Motorola Xoom 2 Review

What We Think

The Xoom 2 is most definitely an improvement on the quite good original model and has a lot to commend it. However, the arrival of the new iPad and quad core tablets take the shine off it a little bit.


Tablets have been the most desirable items in the electronics industry for a while now and so there have been a range of pretenders to the iPad crown. Motorola released the first Xoom during Spring 2011 and though it didn’t set the world alight, it was a very good attempt to upend Apple.

Enter 2012 and we’ve got our hand on the recently released Xoom 2, Motorola’s improved tablet. It’s all about Apple really and it manages to undercut it in weight at 599g and equal it in width at 8.8mm. Its current price also under shadows that of the iPad, though it was priced the same originally, though Motorola will hope it will gain some sales from Apple dissenters, who’ll enjoy its slightly alternative look and appeal.


The new Xoom is a 16:10 sized 10.1inch tablet, with a typical black front and two tone black and grey back, the outer side of which is rubberised for grip – no bad thing. The matte edge is tapered to aid its handling, while the inner plastic is a little more shone up. It’s a different take on tablet design and aesthetically doesn’t owe as much to the iPad as its competitors – no bad thing.

In build terms, it’s not as well put together as many of its rivals and does leave a little to be desired and doesn’t necessarily inspire – mainly as it’s plastic and not aluminium. This allow surrounds the 10.1inch screen, which is 1080p capable, of course.


The Motorola display is a 1200x800p IPS screen, that when now compared to the retina on the new iPad is a little lacklustre, but all the same is quite a nice display. It’s quite responsive, though a little lag is evident. The Xoom 2 is a bright display, and though it doesn’t match the likes of the Samsung Tab, it’s colours seem more realistic than the aforementioned tablets. Text is quite good, however, and 1080p video also meets expectations, once it’s streamed at a good pace.

We did find the keyboard on the display wasn’t as accurate as it should have been and also noticed some backlight bleeding, a common problem with such displays. The device comes with a 5mp rear camera, which shoots 720p video and is good for most applications, aside from fast footage such as sport. The frontal 1.3mp camera is as expected and does as required, as do the speakers. However, it’s only when they are at full volume you feel an element of how creaking the chassis can be.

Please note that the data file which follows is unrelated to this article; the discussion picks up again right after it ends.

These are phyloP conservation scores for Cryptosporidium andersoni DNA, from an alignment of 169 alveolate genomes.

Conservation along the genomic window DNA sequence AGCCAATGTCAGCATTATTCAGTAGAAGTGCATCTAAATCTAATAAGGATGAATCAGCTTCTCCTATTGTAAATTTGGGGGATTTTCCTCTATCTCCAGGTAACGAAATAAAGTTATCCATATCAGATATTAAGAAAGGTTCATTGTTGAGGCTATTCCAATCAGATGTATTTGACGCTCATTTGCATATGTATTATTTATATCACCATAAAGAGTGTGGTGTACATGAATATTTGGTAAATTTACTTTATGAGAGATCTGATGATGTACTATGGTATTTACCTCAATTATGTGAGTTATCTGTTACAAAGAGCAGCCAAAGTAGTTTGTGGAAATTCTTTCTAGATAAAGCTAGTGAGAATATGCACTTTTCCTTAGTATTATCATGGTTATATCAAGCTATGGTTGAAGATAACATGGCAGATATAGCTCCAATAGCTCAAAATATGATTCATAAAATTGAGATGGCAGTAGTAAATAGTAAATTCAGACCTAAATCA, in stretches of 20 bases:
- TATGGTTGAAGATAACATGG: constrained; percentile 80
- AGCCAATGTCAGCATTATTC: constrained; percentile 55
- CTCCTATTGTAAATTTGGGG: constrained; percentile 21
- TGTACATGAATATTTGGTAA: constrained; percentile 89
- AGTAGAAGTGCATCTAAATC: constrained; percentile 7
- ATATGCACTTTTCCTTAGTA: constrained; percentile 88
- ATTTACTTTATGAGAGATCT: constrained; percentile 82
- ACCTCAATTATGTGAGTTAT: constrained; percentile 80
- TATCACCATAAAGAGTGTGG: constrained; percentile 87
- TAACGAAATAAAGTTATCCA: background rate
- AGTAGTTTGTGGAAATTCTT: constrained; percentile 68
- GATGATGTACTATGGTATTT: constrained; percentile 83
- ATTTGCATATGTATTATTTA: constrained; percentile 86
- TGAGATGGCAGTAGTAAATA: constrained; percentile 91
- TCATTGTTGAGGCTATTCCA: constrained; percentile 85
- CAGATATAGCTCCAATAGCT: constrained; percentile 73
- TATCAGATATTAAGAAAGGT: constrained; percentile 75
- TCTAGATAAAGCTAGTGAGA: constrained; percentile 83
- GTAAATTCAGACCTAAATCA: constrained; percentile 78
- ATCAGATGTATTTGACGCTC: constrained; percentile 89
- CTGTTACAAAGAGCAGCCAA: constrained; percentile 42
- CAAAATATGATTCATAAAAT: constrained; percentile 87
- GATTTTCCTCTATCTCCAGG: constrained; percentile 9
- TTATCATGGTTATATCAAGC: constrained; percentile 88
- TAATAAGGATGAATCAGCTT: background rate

While the previous Motorola was taken care of via a Tegra 2 chip, which ran at 1GHz, the new Xoom 2 is OMAP4430 powered, with a dual core 1.2GHz chip and 1GB of RAM. This comes with 16GB of onboard, which without the addition of an SD slot seems like little.

The Xoom 2 currently is using an Android 3.0 operating system, though expects Ice Cream Sandwich to follow in June according to sources. Honeycomb is okay and comes in its 3.2 version, though we’d like to have seen ICS 4.0. The device comes a number of Apps for productivity including Dijit, allowing the device to be used as an AV remote, as well as productivity features such as QuickOffice for productivity and DropBox to create more internal storage through the Cloud.

Motorola believe they’ve gotten around the small internal storage with their Motocast media streaming software, which allows for streaming from your desktop, or laptop. However, like many similar solutions is not without its faults. Those who wish to stream media content in this manner will need to ensure their computer is on, as well as that they have a good connection

Browsing is nice, if a little slow. The screen is quite nice to use, though does have little lag for whatever reason. We also found Flash sites were a little sluggish and really drained the battery life for whatever reason.

Connectivity is provided for via a Micro USB and HDMI and there’s also the strange addition of a plastic flap with nothing underneath, though you may have expected a slot for a micro SD , or 3G SIM card holder . It does come with GPS, which seems to achieve all you require in location terms however.

Battery lasts too. One standby expect a couple of nights before any major battery drain takes place, while you’ll probably reach 9 hours of normal use before you’ll need to recharge, which is less than the iPad, but still quite good.


The Xoom 2 is a good tablet, not a great tablet and this is further exempted by the fact it’s become notably dated with the coming of the new iPad and quad core chips.All the same there are a number of badly thought out, irksome issues with the tablet as well as a number of well considered one’s too.

However, the Motorola Xoom 2 is what the Xoom should originally have been, and though it got a little run between iPad 2 and the new iPad shows its age and limitations. As we said, it’s good, but there are better.

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